Tough economic times force schools and school districts to make budget cuts that negatively impact the quality of student education. Public school systems finance every aspect of education in the districts, including administrative salaries, teacher and staff salaries and building maintenance and construction. Even though districts focus on providing the best possible education for students, any budget cuts affect students and teachers directly and indirectly.
When budget cuts result in limited educational funding, teachers and support staff take the hardest hit. Less available money means larger class sizes and fewer teachers. Staff cuts may mean cutting extra curriculum programs, such as art and music so that to provide more money for core courses, such as math and reading. Less money for supplies means using outdated textbooks, which forces educators to supplement with other resources. The National School Supply and Equipment Association reported in 2010 that many educators spend approximately $356 a year of their own money for supplies.
Research shows that class size makes a huge difference in the quality of education for students for several reasons. Forcing educators to teach large classes increases the possibility of disruptions and decreases the ability of an educator to help struggling students. The current trend of using cooperative learning groups becomes hard to manage in large classes.
Funding issues prevent districts from hiring more educators and many are providing less professional development opportunities. Unfortunately, these programs, which help keep educators abreast of new teaching methods and techniques, suffer from limited funds. As a result, students suffer too.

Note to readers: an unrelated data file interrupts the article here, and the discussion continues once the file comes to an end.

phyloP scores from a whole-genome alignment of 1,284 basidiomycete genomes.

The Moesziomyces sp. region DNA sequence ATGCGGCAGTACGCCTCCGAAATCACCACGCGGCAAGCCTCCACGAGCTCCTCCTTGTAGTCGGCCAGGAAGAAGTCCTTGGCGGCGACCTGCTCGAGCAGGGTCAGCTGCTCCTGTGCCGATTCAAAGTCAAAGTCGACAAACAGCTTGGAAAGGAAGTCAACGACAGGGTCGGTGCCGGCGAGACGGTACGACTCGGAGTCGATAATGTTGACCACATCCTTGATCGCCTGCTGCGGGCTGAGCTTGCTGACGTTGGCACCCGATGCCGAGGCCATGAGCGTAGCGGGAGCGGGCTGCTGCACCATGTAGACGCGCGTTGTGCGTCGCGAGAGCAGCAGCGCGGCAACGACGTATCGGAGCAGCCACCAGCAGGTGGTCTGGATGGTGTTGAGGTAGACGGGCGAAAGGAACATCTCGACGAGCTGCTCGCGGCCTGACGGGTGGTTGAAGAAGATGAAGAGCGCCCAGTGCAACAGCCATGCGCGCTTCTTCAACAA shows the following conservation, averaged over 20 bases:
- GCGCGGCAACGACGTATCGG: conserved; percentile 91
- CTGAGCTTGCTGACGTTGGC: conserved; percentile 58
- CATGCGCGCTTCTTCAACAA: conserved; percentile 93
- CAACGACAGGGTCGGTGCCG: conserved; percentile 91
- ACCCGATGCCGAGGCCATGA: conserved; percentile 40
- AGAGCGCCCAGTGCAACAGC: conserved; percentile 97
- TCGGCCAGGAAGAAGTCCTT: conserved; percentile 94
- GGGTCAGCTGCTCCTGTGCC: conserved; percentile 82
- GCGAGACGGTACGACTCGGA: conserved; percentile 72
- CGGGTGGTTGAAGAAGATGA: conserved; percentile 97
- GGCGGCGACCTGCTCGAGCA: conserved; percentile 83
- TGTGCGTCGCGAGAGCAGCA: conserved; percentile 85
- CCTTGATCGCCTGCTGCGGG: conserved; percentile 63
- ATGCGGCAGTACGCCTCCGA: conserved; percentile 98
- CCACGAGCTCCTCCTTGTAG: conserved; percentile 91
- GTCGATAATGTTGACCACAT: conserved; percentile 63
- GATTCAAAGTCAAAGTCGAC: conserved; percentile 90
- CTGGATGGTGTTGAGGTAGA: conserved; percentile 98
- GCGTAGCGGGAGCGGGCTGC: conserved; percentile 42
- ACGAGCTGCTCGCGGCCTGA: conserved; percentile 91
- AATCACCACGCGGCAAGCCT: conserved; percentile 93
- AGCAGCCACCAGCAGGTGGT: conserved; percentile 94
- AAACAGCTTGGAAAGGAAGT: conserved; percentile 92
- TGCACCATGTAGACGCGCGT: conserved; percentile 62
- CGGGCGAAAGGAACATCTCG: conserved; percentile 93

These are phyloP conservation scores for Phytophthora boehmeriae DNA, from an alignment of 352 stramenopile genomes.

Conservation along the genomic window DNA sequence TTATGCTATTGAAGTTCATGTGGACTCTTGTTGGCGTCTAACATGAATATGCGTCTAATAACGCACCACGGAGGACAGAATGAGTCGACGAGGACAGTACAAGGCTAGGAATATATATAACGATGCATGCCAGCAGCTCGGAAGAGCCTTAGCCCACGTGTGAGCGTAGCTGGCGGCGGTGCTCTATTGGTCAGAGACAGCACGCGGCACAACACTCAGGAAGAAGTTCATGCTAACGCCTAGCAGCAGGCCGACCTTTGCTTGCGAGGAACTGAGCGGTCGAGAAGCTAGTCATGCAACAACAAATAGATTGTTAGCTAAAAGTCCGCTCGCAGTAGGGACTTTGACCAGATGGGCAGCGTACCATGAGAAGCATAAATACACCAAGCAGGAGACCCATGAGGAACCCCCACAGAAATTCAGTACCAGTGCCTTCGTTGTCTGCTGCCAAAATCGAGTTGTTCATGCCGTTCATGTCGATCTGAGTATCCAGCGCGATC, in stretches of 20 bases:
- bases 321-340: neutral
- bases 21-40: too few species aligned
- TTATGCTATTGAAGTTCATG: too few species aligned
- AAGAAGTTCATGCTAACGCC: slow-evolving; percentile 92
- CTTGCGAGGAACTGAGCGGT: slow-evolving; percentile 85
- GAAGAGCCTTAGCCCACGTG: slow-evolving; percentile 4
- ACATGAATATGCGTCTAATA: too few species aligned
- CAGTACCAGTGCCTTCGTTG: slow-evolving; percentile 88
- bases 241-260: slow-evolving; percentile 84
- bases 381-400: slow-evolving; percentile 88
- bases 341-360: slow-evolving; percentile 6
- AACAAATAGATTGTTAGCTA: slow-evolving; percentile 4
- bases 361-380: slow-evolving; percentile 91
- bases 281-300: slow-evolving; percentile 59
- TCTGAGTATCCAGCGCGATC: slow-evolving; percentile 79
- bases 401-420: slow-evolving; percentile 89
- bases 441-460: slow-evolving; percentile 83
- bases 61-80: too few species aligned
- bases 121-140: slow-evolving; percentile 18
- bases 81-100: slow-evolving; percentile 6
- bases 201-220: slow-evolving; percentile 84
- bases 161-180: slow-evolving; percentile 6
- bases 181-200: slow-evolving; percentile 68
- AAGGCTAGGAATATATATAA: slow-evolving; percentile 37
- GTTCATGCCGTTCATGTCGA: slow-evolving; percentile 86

Educators and students lose when a district institutes a school funds cut. Some districts seek alternative funding methods to help offset deficits. They encourage staff members to search for grants from private foundations to help them continue some programs facing elimination due to a school funds cut. Some creative educators organize fundraising efforts to help supplement limited funds. They find that students enjoy participating in fundraising campaigns. These campaigns help teach basic math concepts in a real-life way.
The teaching profession sees about 20 percent of its members leave the profession in good economic times, but a massive exodus takes place when salaries are cut. Even the most dedicated lose the incentive to continue with reduced benefits. This result in less pay in the long run, and many educators are forced to take a second job to meet family expenses. Budget decreases affect the entire educational community.